How COVID-19 Has Impacted Student Loan Forgiveness

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Stanley tate

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Overall, the COVID-19 pandemic has positively impacted student loan forgiveness in the US to help borrowers who have fallen on hard times.

Few borrowers have had to pay monthly payments on their federal student loans between March 2020 and January 2022. Yet, those 22 months will all count towards income-driven repayment forgiveness or the Public Service Loan Forgiveness program.

I’m a student loan lawyer. Below, I’ll give my expert advice on how the coronavirus pandemic impacted student loan forgiveness and how to prepare for the COVID payment suspension to end.

What are the requirements to be eligible for student loan forgiveness? Eligibility for student loan forgiveness requirements are based on what kind of forgiveness you want:

  • Income-Driven Repayment Forgiveness: Enroll in an IDR plan, make 20-25 years’ worth of payments, and any remaining loan balance is forgiven at the end of your repayment plan.
  • Teacher Loan Forgiveness: Teach full-time for 5 consecutive years in a low-income school to get up to $17,500 of forgiveness. This applies to both Direct Loans and FFEL (Federal Family Education Loans).
  • Public Service Loan Forgiveness (PSLF): You need to make 120 on-time monthly payments while working full-time at a qualifying non-profit. Remember, Parent Plus loans are only eligible if parent borrowers work in public service.

Check out my guide on the new PSLF Limited Opportunity Waiver, which is the new (temporary) way the government is trying to help borrowers qualify more payments towards PSLF.

Disclaimer: I am a student loan lawyer, but this post contains general information and should not be taken as legal advice. If you want legal advice that pertains to your specific situation, you should schedule a free consultation with me.

Emergency relief for student loan borrowers

From March 2020 through January 2022, most federal student loan borrowers have not had to make payments on their student loans. Most federal student loans have had a 0% interest rate while student loan repayment is paused, meaning interest has not accrued during this time.

These COVID forbearance months all count towards student loan forgiveness.

The Education Department may also provide student loan relief to borrowers who miss a payment during the first 90 days after student loan payments resume in 2022. This would be good news for your credit score!

Throughout the COVID payment pause, President Joe Biden’s Education Department has provided student loan forgiveness due to predatory practices by for-profit colleges.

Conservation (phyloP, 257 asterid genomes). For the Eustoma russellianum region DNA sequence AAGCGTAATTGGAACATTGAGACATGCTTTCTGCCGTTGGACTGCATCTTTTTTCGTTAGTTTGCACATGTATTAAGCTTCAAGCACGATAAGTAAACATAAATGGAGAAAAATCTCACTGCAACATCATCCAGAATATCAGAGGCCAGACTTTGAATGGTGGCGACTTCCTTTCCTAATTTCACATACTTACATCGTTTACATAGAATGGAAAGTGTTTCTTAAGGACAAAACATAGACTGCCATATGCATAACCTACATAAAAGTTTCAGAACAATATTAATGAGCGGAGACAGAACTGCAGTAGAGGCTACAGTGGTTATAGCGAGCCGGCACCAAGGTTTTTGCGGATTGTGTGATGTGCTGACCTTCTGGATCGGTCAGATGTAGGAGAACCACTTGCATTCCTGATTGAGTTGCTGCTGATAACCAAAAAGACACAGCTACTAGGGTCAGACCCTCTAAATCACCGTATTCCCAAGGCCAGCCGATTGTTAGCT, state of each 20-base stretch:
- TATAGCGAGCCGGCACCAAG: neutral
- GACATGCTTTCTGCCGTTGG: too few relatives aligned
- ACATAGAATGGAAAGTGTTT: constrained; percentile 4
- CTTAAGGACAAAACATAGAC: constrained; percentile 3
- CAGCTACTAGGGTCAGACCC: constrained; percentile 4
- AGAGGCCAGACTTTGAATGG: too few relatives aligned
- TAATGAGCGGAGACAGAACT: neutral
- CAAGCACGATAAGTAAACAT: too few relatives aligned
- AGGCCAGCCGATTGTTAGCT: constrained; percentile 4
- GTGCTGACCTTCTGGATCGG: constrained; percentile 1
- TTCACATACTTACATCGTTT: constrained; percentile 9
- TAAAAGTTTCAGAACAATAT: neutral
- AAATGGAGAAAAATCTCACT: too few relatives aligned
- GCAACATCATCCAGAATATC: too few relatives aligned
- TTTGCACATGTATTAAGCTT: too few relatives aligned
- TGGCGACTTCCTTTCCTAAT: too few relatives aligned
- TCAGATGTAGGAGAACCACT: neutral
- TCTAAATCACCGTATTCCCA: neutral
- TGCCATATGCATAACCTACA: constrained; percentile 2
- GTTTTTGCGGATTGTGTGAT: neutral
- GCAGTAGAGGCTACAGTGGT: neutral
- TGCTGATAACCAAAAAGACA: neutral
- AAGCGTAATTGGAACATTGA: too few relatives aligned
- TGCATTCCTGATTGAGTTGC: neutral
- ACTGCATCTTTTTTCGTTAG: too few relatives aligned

How to prepare for your loan payments to start again

As February 2022 approaches, you need to prepare for your loan payments to restart sometime in March.

First, re-enroll in auto-pay. Make sure your auto-pay is set up now, so you don’t have to worry about it later.

Request deferment for unemployment or other legitimate reasons. Many Americans are still facing tough times. If you seriously can’t start paying in February/March 2022, request an economic hardship deferment.

Enroll in an income-driven plan (IDR) if you haven’t already done so. If it makes sense for your budget, enroll in any of the 4 IDR plans:

A note on income-driven repayment: The government is considering a simplified IDR plan to replace the existing plans. While it’s unclear what that will be, exactly, this may change the way you certify your income and other details, as well as the way your payment is calculated.

If you've moved to a new address or changed phones, make sure your servicer has your current contact information.

Consider consolidating your loans so you aren’t worrying about multiple monthly payments for various loans. (Refinancing is not consolidating.) 

However, remember that if you consolidate your student loans, your progress towards loan forgiveness resets to zero. The only exception is with the new PSLF waiver, which allows you to get credit for back payments even after consolidation (more on that waiver below).

Changes to income-driven repayment plans

Not much is changing with income-driven repayment options.

However, one significant change in IDR has to do with income recertification. The U.S. Department of Education may allow borrowers like you to recertify your income and family size over the phone instead of via online application. This could make the recertification process easier and quicker.